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Xi Jinping claimed US wants China to attack Taiwan


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China’s President Xi Jinping told European Commission President Ursula von der Leyen that Washington was trying to goad Beijing into attacking Taiwan, according to people familiar with the matter.

The Chinese leader has also delivered the warning to domestic officials in his own country, one person said.

Xi issued the warning in a meeting with von der Leyen in April 2023 that was described to the Financial Times by several people. He said the US was trying to trick China into invading Taiwan, but that he would not take the bait. Another person said he had issued similar warnings to his officials.

The comments provide a window into Xi’s thinking on Taiwan — the most thorny issue in US-China relations.

Some Chinese academics and retired military officers have claimed that Washington is trying to provoke Beijing by providing weapons to Taiwan and pushing other measures to lure China into military confrontation.

Speaking at the Asia Society in January, Cui Tiankai, a former Chinese ambassador to Washington, said China would “not fall into the trap somebody may be preparing for us”, in a veiled reference to the US.

Xi’s remark to von der Leyen is the first known case of him making the claim to a foreign leader. Xi also said that a conflict with the US would destroy many of China’s achievements and undermine his goal of achieving a “great rejuvenation” by 2049.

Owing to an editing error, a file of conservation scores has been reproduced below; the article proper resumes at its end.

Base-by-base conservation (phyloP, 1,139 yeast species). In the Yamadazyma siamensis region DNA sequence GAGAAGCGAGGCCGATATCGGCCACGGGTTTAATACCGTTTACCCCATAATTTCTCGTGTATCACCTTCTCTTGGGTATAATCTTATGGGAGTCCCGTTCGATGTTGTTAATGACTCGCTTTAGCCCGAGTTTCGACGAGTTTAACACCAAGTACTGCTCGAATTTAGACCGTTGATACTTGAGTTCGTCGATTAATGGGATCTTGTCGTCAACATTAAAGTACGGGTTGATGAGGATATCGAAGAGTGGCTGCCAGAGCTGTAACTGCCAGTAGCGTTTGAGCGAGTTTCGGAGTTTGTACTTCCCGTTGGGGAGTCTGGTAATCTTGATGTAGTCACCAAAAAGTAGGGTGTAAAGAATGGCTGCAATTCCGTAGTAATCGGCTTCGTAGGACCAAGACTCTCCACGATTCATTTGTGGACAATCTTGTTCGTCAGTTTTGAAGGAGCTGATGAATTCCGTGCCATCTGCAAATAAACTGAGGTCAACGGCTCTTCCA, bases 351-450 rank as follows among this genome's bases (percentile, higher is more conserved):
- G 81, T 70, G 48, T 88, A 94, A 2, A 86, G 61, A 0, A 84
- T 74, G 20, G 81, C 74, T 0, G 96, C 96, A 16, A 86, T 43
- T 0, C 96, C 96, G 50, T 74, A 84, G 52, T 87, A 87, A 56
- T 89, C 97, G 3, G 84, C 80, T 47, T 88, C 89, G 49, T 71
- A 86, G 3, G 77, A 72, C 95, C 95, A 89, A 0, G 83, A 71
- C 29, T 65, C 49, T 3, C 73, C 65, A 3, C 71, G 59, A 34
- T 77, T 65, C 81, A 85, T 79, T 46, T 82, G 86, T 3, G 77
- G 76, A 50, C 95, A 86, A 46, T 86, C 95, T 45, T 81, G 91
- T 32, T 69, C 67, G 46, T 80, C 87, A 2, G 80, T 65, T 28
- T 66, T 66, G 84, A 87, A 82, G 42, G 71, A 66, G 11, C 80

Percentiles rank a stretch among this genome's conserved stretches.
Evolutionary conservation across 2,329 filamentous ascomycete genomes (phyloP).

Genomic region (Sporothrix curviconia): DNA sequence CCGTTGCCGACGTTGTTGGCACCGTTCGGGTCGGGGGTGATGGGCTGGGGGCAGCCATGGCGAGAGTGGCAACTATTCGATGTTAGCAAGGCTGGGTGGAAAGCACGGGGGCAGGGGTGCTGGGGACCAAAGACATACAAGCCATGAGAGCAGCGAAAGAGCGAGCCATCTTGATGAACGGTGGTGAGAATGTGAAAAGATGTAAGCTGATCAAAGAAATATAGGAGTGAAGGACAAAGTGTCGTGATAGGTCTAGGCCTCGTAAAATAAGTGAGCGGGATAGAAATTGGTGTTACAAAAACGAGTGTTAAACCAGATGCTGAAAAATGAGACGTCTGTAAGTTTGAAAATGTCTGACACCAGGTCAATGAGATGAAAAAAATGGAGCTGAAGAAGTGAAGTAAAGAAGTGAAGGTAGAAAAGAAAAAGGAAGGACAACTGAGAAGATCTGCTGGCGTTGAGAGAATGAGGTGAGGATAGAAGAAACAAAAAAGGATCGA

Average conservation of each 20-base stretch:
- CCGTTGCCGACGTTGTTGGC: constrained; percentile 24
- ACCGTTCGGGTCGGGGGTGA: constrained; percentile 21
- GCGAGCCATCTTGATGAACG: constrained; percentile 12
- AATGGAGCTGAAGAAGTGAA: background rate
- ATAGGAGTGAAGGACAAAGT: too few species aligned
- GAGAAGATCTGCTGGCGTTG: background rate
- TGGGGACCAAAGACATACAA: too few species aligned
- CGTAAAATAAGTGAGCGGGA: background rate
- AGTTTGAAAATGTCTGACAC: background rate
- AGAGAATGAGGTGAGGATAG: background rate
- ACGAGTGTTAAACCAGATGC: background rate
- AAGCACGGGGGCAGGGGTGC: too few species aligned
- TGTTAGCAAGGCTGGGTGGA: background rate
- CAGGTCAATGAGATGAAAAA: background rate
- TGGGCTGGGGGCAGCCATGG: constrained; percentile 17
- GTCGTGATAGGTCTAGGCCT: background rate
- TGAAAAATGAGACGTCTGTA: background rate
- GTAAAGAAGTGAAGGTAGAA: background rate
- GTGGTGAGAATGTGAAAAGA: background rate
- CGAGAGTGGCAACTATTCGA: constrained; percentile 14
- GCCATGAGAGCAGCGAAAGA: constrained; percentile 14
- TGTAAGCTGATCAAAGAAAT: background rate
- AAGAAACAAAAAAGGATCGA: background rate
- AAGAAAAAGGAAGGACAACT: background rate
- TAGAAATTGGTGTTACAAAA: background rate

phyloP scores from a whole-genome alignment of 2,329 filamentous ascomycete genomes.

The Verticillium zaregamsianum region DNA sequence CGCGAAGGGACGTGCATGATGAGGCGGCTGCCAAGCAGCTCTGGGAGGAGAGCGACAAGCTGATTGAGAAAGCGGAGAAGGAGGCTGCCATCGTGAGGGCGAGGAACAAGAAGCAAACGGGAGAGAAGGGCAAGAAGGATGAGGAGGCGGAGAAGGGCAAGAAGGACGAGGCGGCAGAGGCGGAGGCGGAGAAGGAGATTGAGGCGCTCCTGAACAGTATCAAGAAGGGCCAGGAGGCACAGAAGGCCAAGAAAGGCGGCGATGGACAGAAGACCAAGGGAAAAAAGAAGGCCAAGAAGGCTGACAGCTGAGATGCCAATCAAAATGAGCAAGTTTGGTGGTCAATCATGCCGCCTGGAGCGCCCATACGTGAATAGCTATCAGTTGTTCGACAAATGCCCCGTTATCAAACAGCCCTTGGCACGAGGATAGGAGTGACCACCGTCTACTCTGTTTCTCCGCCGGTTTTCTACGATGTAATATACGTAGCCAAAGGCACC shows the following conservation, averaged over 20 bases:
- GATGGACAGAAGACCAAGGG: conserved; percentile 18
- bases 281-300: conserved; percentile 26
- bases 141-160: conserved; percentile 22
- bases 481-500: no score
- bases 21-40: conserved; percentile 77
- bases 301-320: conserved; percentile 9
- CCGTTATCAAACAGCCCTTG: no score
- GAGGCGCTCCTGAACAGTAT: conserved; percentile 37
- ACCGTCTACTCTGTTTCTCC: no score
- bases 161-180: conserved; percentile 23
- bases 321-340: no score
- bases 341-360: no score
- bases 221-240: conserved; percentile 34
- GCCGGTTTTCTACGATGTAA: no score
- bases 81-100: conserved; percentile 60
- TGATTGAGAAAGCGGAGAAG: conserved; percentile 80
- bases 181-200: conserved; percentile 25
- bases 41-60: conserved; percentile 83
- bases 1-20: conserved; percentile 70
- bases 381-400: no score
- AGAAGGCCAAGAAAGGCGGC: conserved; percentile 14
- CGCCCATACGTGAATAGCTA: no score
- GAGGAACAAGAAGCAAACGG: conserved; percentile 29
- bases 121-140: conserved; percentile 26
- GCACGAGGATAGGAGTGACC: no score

“If Xi genuinely believes that the US actively seeks conflict with China over Taiwan, then concerns that Xi has created an information vacuum or is otherwise getting poor council from subordinates are, worryingly, true,” said Jude Blanchette, a China expert at CSIS, a think-tank.

The revelation comes after tensions rose across the Taiwan Strait. China responded to May’s inauguration of Lai Ching-te as Taiwan’s new president with major military exercises around the island. Beijing has described Lai as a “dangerous separatist”.

Washington has an obligation to help Taiwan provide for its own defence under the Taiwan Relations Act. But the Biden administration has long stressed that it does not support Taiwanese independence and opposes unilateral changes to the status quo.

Chinese anxiety over US intentions has grown in recent years, while US concerns about assertive Chinese military activity around Taiwan have risen.

One Chinese academic said Washington was “actively encouraging independence forces in Taiwan” and the US knew that if they crossed a red line by declaring independence, China would be forced to take military action.

Blanchette said one possible explanation for Xi’s comment was that some subordinates were trying to steer him away from more aggressive policies.

“Whatever the explanation for Xi’s comments, it’s clear that the decision-making environment — and the information feeding into it — is being warped, either by Xi’s lieutenants, or by his own autocratic behaviour,” Blanchette said.

Bonnie Glaser, a German Marshall Fund China expert, said the comment may have been part of China’s attempt to pull Europe away from the US on the Taiwan issue, but is was also possible that Xi believed it.

The Chinese embassy in Washington did not comment on Xi’s remark, but said the US was selling weapons to Taiwan and backing “independence separatist forces”.

Von der Leyen’s spokesperson said she did not disclose details about private meetings. The White House did not comment.

Additional reporting by Henry Foy in Brussels



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